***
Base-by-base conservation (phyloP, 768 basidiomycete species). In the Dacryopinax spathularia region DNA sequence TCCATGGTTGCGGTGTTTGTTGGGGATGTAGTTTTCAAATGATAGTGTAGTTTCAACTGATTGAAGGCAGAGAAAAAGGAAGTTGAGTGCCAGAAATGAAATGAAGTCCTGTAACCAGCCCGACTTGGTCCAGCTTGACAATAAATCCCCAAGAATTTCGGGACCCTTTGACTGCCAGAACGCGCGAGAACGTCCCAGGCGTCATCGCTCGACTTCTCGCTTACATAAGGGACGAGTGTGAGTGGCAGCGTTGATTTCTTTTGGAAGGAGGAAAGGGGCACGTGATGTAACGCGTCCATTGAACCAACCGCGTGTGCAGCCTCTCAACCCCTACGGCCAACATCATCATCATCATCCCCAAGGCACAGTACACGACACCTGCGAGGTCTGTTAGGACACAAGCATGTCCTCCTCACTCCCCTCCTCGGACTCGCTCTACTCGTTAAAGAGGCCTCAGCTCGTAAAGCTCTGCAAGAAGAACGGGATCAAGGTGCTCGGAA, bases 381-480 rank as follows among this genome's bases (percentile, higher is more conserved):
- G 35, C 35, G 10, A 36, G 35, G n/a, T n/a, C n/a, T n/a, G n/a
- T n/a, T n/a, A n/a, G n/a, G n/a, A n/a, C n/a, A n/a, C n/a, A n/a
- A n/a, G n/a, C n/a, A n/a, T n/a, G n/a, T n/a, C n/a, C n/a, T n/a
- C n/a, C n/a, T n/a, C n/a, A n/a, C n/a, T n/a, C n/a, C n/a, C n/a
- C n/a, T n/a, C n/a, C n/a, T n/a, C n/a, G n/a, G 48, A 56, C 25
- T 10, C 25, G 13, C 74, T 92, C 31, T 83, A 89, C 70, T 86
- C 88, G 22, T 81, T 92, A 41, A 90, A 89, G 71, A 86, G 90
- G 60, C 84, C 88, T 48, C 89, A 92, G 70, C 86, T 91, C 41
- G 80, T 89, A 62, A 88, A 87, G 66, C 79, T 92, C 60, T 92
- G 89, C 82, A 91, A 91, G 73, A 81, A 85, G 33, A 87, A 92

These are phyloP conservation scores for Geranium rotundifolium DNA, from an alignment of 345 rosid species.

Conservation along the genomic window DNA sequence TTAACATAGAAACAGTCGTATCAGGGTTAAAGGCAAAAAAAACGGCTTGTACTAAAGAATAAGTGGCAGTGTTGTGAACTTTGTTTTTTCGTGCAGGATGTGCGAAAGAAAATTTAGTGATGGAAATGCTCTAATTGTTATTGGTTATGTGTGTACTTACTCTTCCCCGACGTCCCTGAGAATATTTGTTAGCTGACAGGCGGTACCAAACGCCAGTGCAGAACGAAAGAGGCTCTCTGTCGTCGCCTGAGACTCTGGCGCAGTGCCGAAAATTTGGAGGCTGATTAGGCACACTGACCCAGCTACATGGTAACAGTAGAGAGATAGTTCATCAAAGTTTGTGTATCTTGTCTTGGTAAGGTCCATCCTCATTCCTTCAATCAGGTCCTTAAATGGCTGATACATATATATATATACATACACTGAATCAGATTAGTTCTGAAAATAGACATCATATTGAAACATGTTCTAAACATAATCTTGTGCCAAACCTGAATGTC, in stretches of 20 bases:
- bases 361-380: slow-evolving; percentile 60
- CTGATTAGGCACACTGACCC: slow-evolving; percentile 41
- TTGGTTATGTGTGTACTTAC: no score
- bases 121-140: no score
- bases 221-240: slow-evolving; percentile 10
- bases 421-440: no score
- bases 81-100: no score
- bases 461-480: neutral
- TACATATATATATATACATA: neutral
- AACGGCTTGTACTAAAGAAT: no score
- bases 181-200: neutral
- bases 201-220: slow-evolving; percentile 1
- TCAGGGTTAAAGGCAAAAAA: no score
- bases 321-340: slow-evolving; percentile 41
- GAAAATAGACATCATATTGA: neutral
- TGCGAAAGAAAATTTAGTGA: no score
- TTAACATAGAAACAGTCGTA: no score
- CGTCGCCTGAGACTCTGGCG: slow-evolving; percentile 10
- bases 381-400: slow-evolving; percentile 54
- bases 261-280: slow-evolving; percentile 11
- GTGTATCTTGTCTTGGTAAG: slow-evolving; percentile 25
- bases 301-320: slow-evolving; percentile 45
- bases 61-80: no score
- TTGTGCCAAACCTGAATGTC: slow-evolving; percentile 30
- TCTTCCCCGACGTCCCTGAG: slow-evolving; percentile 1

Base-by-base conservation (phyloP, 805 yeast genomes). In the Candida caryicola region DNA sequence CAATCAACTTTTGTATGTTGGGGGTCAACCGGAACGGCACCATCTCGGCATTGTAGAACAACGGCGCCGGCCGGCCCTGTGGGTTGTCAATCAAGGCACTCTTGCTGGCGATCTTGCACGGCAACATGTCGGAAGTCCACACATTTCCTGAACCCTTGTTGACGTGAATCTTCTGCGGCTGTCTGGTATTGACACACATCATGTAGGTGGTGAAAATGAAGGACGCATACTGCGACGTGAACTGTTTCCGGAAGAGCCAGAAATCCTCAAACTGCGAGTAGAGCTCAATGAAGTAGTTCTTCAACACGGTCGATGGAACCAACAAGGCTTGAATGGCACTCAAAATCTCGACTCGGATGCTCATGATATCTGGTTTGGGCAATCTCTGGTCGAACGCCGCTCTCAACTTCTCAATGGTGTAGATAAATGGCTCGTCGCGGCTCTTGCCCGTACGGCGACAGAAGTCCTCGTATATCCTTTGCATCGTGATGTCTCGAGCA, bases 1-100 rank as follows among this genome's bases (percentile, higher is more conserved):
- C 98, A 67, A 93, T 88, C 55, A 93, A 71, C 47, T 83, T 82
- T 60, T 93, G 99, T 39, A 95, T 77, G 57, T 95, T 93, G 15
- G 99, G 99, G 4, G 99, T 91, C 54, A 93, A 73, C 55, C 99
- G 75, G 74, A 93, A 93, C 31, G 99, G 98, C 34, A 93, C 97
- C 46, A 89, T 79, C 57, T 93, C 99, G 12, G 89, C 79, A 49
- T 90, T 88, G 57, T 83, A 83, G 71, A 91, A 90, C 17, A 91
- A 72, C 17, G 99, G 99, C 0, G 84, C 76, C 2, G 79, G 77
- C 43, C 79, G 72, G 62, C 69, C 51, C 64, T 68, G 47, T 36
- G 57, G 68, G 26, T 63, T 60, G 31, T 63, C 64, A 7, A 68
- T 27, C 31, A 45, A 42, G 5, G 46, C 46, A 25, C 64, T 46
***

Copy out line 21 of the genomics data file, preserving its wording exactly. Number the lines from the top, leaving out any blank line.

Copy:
- bases 461-480: neutral